The best use of your 401(k)
By Paul F. Murray, Wealthy Affiliate member
So you’ve worked for 40-45 years and your 401(k) portfolio has over a million dollars in it (assuming you haven’t been working at a fast food place all these years). I’ve gotten the impression from watching some of those commercials on television that you are supposed to take an educated guess as to how many more years you will live after you retire and, therefore, you are supposed to guess how much of your 401(k) money to spend every year so that you still have some of that nest egg left when you die. Or will you be among the retirees bankrupting?
Now I ask you: who, other than God, knows how long you are going to live? You can make a guess based upon heredity and lifestyle habits (e.g. do you smoke? eat and drink too much? etc.), but the reality is that none of us knows our body’s expiration date. If you are a Baby Boomer, born 1946-1959, your life expectancy at your birth was in the sixties somewhere. Life expectancy for your parents and grandparents when they were born would have been much lower. For someone born around 1900, making it to age 50 was considered an accomplishment. Age 50 was considered the start of “old age” back then. A lucky few might make it to the Biblical 70-80 provided they could escape the army of diseases such as tuberculosis, pneumonia, bronchitis, whooping cough, and so on that took many lives in childhood or young adulthood.
Life expectancy in the 21st century is expected to hit 90 years. Say you calculate your 401(k) to last you until you hit age 85 (a reasonable assumption). But when you hit age 85 and all of your 401(k) money is gone, can you live on social security alone?
A better way…
What some people do, and I think this is the best way of doing it, is leave that million dollars in the bank and let it sit there collecting interest. Live off the interest plus social security and/or small pension. A certificate of deposit with a locked in interest rate of, say, 3%, could land you $30,000 a year, which, combined with social security or a small pension may enable you to live okay, especially if your mortgage is paid off. You won’t live like a prince or princess, but then you won’t have to hope that you die in your late 60s or early 70s, either.
The above option may also be more practical if you have a source of income after you retire. I’m not talking about working part-time at a fast food place or at a convenience store. I’m talking about an income source that enables a retiree to work at their own pace, on their own time, and not be tied down to a schedule and a boss. Be careful, though. There are plenty of scammers out there who promise retirees the moon, e.g. “Buy our video and make your first $10,000 this week!” “Register within the next 10 minutes and get 50% off–our guaranteed system can’t miss and you’ll be taking vacations in the Bahamas or Monte Carlo a month from now!!” And so on. Yeah, right, sure you will.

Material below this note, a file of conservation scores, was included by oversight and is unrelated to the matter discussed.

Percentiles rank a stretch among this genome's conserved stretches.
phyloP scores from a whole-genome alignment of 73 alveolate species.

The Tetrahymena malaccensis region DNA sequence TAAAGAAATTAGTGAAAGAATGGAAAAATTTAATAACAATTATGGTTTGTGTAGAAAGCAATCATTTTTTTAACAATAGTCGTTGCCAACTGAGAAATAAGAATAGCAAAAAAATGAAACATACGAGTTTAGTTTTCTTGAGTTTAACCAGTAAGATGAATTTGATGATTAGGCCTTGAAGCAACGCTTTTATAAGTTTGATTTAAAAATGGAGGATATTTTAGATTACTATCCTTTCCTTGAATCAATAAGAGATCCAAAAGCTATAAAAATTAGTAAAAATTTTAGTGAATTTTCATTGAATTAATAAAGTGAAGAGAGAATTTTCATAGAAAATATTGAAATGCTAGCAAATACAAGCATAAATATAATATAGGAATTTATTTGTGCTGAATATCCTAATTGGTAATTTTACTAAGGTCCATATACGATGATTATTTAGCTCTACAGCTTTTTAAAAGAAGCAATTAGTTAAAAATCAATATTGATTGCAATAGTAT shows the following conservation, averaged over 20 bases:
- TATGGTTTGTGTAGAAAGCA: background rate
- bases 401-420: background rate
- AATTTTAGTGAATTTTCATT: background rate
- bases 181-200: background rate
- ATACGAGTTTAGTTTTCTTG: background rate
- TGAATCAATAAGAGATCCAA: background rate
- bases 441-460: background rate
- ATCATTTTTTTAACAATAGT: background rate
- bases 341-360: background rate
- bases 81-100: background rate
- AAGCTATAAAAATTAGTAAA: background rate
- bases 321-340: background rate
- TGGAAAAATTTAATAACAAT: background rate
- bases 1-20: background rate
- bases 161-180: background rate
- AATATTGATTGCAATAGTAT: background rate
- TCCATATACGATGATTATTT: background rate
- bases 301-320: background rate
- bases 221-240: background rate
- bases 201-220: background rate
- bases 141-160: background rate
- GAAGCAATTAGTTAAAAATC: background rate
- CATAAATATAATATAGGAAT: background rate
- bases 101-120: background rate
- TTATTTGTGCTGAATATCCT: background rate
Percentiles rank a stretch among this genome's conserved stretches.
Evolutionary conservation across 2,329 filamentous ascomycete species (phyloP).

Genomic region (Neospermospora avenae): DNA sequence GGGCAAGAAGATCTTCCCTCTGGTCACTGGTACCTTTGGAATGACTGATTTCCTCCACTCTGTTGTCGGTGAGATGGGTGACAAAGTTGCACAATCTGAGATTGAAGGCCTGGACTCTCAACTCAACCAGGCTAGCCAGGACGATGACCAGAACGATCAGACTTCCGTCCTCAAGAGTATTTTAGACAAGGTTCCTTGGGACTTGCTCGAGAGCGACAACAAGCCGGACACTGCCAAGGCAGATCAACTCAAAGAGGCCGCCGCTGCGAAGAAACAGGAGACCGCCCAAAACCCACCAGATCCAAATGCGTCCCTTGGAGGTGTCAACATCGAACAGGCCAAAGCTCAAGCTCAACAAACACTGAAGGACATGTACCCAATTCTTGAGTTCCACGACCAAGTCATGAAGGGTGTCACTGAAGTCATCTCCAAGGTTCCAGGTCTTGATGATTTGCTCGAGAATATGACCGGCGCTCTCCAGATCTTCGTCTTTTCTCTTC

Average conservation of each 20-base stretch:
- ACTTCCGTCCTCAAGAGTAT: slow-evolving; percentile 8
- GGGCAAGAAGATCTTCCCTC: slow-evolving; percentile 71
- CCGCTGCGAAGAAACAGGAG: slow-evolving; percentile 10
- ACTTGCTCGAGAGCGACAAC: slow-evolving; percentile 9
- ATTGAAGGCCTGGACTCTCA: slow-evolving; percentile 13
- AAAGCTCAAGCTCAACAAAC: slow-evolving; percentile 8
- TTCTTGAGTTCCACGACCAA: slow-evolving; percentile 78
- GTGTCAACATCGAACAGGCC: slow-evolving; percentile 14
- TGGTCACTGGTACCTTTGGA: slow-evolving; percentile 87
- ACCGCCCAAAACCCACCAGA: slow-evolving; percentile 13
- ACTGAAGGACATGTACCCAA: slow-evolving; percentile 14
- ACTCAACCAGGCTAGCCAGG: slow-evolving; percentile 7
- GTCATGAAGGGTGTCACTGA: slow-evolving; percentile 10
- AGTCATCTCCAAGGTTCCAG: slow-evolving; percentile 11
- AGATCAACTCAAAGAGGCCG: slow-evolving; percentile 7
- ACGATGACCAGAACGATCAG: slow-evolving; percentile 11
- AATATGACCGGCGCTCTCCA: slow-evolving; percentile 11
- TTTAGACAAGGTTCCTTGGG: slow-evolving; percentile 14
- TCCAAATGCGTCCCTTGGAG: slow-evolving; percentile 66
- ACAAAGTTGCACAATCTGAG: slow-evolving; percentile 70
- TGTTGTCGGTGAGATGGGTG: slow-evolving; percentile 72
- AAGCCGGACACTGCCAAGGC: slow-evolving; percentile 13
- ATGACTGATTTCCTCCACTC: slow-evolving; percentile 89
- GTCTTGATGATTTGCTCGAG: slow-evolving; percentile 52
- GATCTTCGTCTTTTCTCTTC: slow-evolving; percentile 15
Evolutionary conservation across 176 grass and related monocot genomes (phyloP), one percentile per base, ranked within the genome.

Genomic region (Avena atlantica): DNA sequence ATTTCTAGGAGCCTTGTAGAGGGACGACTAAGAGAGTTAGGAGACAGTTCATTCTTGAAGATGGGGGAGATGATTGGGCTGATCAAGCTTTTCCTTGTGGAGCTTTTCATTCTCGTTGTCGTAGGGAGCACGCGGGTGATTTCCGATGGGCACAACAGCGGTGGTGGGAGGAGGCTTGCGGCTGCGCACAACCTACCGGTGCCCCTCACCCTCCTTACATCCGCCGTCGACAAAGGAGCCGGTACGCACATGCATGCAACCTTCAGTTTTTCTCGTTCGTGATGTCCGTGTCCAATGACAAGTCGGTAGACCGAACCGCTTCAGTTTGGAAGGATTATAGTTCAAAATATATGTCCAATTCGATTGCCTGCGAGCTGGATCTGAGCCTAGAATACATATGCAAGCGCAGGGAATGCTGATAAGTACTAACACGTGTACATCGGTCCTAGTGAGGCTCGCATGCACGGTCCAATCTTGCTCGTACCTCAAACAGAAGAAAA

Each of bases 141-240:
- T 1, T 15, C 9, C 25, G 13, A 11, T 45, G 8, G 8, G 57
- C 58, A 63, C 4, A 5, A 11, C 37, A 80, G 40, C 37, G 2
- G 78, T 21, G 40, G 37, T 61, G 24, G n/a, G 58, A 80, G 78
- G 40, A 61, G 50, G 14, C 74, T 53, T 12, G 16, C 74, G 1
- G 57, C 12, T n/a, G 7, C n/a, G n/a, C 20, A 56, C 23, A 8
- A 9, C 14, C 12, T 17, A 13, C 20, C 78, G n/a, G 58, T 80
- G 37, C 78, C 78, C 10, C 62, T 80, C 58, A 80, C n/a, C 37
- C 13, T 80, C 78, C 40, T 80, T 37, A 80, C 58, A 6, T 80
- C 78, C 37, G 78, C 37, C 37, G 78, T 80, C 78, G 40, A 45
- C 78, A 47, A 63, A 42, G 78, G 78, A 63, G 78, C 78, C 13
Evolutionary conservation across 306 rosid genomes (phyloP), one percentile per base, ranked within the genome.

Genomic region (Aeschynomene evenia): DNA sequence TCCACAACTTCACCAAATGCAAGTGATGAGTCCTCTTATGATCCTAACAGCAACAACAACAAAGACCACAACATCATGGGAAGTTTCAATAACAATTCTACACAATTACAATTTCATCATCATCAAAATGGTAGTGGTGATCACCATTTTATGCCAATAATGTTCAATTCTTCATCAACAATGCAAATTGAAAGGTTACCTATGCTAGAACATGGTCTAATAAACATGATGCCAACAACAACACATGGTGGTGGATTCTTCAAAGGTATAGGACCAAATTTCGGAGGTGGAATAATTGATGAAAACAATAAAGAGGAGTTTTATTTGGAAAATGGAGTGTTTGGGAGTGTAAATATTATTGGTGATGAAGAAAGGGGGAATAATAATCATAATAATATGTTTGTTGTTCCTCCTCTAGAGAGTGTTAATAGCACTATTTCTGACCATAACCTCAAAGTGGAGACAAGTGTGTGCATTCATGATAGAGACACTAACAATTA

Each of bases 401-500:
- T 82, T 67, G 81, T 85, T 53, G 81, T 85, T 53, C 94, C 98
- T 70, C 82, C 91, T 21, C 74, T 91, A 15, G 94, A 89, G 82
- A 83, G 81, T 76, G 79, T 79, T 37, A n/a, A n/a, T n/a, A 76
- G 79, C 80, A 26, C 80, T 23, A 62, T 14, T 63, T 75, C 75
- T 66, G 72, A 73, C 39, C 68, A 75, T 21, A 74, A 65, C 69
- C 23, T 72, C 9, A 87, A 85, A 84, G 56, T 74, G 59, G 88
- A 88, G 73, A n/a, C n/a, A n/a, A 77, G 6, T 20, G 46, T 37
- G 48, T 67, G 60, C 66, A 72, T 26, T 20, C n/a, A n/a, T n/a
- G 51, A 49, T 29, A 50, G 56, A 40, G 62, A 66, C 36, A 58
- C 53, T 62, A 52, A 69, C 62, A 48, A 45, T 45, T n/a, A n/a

Some of these advertisements for work-at-home schemes are outright frauds to take your money and run (see my review of Millionaire Mailers, for example), but others are operated by people who genuinely mean well but whose moneymaking schemes and methods simply do not work as well as they claim. You may want to read the fine print: “Testimonials are for example only. You may not make as much as the people in the video testimonials” or similar language. So beware–try to avoid spending a year or two, or three, wasting money on scammers or self-deluded money gurus. I have discovered that the best platforms for making money are the ones which make no promises of overnight big bucks, because you have to go through extensive training first.
Sorry, but that’s reality, not fantasy. If I were wrong about that, every one of us would be a multi-millionaire from platforms that promise heavy cash flow just from a few clicks on your computer. I am a member of Wealthy Affiliate, a legitimate non-scam moneymaking affiliate marketing program. You can check out further information from my website, www.wealthyaffiliatelegit.com, because it will give you a good idea of what a serious, genuine online money-making operation will look like as you research the different platforms. It might even be a good idea to start researching these different platforms a year or two before you plan to retire, so that when you do hit retirement, you will be financially ready to go.
I invite any comments below. I would be interested in learning to what extent others concur or not with my suggestions.